Request a Quote

Our Services

Summary of Services

The FIRM provides professional claims billing services for individual providers, clinics and facilities. We service all disciplines of practice, i.e., medical, dental, diagnostic testing, chiropractic, physical therapy, optometry/ophthalmology, mental health, chemical dependency, and durable medical equipment.

We offer specialty services such as consultation, collections and appeals, contracting and credentialing, verification and preauthorization and personal injury settlement negotiating. We offer form development and revision services, office reorganization and personnel training.

We have extensive experience in all areas of commercial insurance, Workers Compensation, personal injury, Third Party Administrators, Medicare, Medicaid, and other state and federally funded programs. We offer personalized services designed specifically to meet your needs.


Credentialing is a big pain for doctors! Let The Firm Services professionals do it for you.

By Gus Geraci, MD Gus Geraci, MD, is consulting chief medical officer for the Pennsylvania Medical Society. We all know how hard it is to recruit a physician these days. No matter the specialty, finding a compatible physician with the right skills is a major challenge. There’s more on this particular subject coming soon from me in the February 2016 issue of the Pennsylvania Physician magazine, but let’s just assume you’ve overcome all those challenges and actually managed to sign a contract. Let’s put the physician to work! Right? Sure, you can see patients, but there’s a major problem: Getting paid for that. Oh, you did want to get paid, right? So what do you need to do? Insurers have to credential you – that’s each and every insurer for each patient you see. As a family doc, my practice had contracts with something like 50 or more different insurers. Realistically, there are probably only two or three that dominate the market where you work, and they’re the important ones. But each and every insurer has to go through this process. It’s very similar. They have to confirm your identity, your credentials and skills. You’ve hired the physician, and they submitted their credentials (which by the way, is a tremendously laborious and repetitive process), and now it sits in the insurer’s hands. Your start date comes and goes, and you either can’t see that insurer’s patients, or you are welcome to see them but you won’t get paid by the insurer, because until you are credentialed you are not in their network. Depending on their rules, the patient may get stuck paying more (because you’re out of network), or you may have seen that patient [...]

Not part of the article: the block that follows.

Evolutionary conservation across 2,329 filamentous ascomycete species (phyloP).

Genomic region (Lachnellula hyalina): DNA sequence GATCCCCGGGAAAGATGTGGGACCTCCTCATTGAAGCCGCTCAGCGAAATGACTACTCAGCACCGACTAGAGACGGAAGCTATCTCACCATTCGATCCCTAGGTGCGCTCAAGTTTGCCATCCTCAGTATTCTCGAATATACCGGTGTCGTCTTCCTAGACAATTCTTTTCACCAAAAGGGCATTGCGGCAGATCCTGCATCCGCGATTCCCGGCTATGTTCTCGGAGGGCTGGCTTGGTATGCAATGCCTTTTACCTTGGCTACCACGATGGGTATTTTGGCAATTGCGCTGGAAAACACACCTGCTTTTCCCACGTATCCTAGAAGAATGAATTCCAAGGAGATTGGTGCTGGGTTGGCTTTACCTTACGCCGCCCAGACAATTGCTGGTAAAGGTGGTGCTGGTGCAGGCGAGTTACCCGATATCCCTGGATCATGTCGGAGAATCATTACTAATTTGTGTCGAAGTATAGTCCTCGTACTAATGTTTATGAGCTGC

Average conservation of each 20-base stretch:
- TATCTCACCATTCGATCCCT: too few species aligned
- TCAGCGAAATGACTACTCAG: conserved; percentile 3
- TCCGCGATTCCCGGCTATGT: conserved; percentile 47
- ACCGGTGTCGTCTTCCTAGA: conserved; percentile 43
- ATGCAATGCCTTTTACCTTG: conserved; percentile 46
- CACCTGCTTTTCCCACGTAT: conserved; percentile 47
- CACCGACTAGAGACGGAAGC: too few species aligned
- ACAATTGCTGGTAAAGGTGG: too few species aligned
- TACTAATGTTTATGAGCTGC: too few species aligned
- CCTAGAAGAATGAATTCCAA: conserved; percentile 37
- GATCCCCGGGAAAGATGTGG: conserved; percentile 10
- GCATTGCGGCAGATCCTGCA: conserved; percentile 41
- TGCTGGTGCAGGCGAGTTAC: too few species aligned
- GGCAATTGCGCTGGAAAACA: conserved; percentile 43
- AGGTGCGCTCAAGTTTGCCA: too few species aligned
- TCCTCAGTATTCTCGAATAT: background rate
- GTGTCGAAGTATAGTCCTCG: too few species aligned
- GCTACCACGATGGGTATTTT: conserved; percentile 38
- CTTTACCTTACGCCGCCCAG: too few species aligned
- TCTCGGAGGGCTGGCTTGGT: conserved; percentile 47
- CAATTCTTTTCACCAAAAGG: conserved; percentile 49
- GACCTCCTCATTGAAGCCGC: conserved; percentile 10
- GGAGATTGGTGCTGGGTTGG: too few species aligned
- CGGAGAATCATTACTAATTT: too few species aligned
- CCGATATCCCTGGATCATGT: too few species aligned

By |April 29th, 2016|Blog, Commercial Insurance, Consulting, doctor Credentialing, Healthcare Changes, Healthcare Professionals, ICD-10, Medicaid, Medical Billing, Medical Coding, Medical Compliance, Medical Credentialing, Medical Insurance, Medicare, Medicare, Physician Credentialing, Uncategorized|Comments Off on Credentialing is a big pain for doctors! Let The Firm Services professionals do it for you.

ICD-10 denials require attention

ICD-10 are you in Denial ? CARL NATALE APR 13, 2016 - 05:46 AM The U.S. healthcare system is not paralyzed by denial despite the ICD-10 implementation. Either the ICD-10 codes are not as burdensome as critics warned or relaxed specificity requirements are letting a lot of unspecified claims through. Even if ICD-10 denials aren't a tsunami of revenue disruption, they still are a challenge that should be monitored and mitigated. It's a challenge getting a handle on it. Allison Gilmore, principal data scientist for healthcare with Menlo Park, California-based Ayasdi, told Healthcare IT News that ICD-10 coding complicates the effort to analyze denial data in two ways: There are only six months worth of data to examine. Small sample size makes it harder to recognize trends. Because there are so many ICD-10 codes, the diagnoses are spread out. This sparsity creates lots of small sample sizes. But the data needs to be collected. For the Record magazine talks to Crystal Ewing, a senior business analyst and manager of regulatory strategy at ZirMed, and gets a couple tips for what to record in addition to diagnoses when it comes to denials: Specific reasons for denials Categories such as: payer procedure code diagnosis code coder patient access staff member scheduler case manager physician referring provider The article also makes the point that denial mitigation isn't all about the numbers and technology. People are at the heart of denial management. And it's not just medical coders who are expected to get the ICD-10 codes correct. Physicians need to understand how important it is to document medical necessity — which will be a major part of preventing denials. Are you in Denials ? Questions about ICD-10 codes and reimbursement? Physician Credentialing and Revalidation [...]

ICD-10 implementation hasn’t ruined healthcare yet